Delivering Year-on-Year Profit

In the past, profitability was considered the only important factor in a company’s bottom-line. However, we are now in an era of accountability; more and more corporations realise that making money as if it is unrelated to its economic and social impacts is not only short-sighted but counterproductive.


The sustainable production of commodities has become mainstreamed, with Governments, industry players, traders and buyers,indigenous groups and consumers coming together to voice their concerns and forge systemic solutions to move forward. To allay the growing concerns of environmentalists and consumers, the RSPO was established in 2004 to promote the production and use of palm oil for People, the Planet and Prosperity.

RSPO has drawn up eight (8) Principles and 43 Criteria(“RSPO P&C”) that define sustainable palm oil production, one of the most important being that no primary forests or areas that contain significant concentrations of biodiversity or fragile ecosystems or areas that are fundamental to meeting the traditional needs of indigenous communities may be cleared for the cultivation of oil palms. Certification to RSPO may be withdrawn at any time in the event of an infringement of the rules and standards

In 2017, total production of certified palm oil amounted to 12.08 million tonnes or 19% of the global production (Source: RSPO, 20 February 2018). The demand for responsibly produced palm oil is growing as environmentally and socially responsible buyers are willing to pay premium prices. Kulim was among the first palm oil companies to be a member of theRSPO. Since January 2009, almost all of our plantations, including those of JCorp managed by Kulim, have been fully RSPO-certified. All our five (5) mill shave also been certified, the latest being the Pasir Panjang POM, which was certified on 9 March 2017. RSPO certification is valid for five (5) years with a surveillance audit conducted annually and a recertification audit at the end of the fifth year. Since countries differ in their laws for the same criteria,the RSPO P&C are further adapted for use by individual countries through National Interpretations. At a meeting on 6 March 2016, the RSPO Board of Governors has endorsed the revision of the Malaysian National Interpretation(“MYNI”) document.MYNI 2014, as it is known, is based on the RSPO P&C and it supercedes MYNI 2010, which was used for certification of plantations and mills in Malaysia. 

In addition to RSPO, four (4) of our mills have been accorded International Sustainability & Carbon Certification (“ISCC”)status. Two (2) have also earned Identity Preserved (“IP”) status. The ISCC standard verifies compliance with the requirements of the European Union’s Renewable Energy Directive and Germany’s sustainability ordinances. ISCC is now among the most successful certification schemes. IP is part of RSPO’s supply chain model that ensures that sustainable palm oil from a single identifiable source is kept separately from ordinary palm oil throughout the supply chain.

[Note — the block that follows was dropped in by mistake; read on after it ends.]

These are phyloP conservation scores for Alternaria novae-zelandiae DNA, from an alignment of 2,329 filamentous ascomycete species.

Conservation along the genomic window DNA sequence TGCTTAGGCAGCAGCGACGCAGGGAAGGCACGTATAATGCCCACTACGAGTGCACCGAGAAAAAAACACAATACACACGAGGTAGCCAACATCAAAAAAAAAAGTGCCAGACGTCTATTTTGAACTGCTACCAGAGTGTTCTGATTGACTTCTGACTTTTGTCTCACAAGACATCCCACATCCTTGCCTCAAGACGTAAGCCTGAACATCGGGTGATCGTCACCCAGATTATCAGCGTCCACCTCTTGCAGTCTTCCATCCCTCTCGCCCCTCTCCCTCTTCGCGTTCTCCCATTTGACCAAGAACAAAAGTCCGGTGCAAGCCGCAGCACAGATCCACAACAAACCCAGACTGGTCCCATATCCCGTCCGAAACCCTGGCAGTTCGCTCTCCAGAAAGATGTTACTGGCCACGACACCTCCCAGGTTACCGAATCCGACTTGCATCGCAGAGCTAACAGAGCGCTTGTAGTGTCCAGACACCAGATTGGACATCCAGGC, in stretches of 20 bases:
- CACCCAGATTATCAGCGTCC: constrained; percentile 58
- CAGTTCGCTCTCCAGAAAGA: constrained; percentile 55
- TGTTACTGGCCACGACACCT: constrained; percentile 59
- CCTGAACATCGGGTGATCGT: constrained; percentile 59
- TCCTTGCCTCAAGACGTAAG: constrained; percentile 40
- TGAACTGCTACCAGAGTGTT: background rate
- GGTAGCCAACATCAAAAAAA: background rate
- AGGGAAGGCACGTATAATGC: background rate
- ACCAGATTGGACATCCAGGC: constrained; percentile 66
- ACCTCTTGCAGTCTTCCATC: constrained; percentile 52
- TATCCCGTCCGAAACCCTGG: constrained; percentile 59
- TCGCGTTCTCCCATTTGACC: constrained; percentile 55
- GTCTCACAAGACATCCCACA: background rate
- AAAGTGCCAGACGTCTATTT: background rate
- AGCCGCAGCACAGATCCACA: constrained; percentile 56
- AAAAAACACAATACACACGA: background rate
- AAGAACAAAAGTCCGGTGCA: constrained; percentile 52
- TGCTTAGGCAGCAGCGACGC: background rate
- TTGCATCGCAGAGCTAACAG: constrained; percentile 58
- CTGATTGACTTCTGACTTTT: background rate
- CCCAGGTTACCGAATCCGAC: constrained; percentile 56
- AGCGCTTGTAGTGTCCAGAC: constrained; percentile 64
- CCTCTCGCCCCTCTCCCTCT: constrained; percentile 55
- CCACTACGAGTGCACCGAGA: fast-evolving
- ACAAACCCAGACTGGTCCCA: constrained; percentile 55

The RSPO also developed a mechanism for supply chain traceability from the plantation to the end user. Kulim’s Certified Sustainable Palm Oil (“CSPO”) can be purchased through three (3) mechanisms approved by the RSPO. The “Book and Claim” option is the most simplified method for a buyer to obtain CSPO without high administrative costs and complex logistics. 

Presently,CPO from the Tereh POM and Pasir Panjang POM are sold under IP status, while CPO from three (3) other mills is sold under the “Mass Balance” mechanism,where CSPO is mixed with conventionally produced CPO and tracked throughout the supply chain. Going forward, our plan is to have CPO from the Palong Cocoa POM to be sold under IP option. 


In today’s business environment, organisations do not exist in isolation. These include dealing with more sophisticated, better informed and engaged stakeholders with expectations that corporations will be responsive to their concerns.Stakeholder’s engagement is no longer optional for most businesses and is in fact a basis of good corporate governance

For Kulim, engaging with our stakeholders gives us the opportunity to align our business practices with societal needs and expectations, helping us drive long-term sustainability and shareholders’value. We pursue stakeholder’s engagement in sync with our business strategies as an integral part of an idea-generating, innovative and collaborative exercise.



Benefits of Engaging

Cost of Not Engaging

Tracking sociopolitical and environmental issues

Ø  Maximise positive environmental and social impacts

Ø  Issue identification

Ø  Mitigation and adapting

Ø  Enhance business intelligence to improves decision making

Ø  Collaboration, feedback and identify remedial actions

Ø  Absence or loss of trust

Ø  Damage control

Ø  Negative media report

Ø  Ensure project success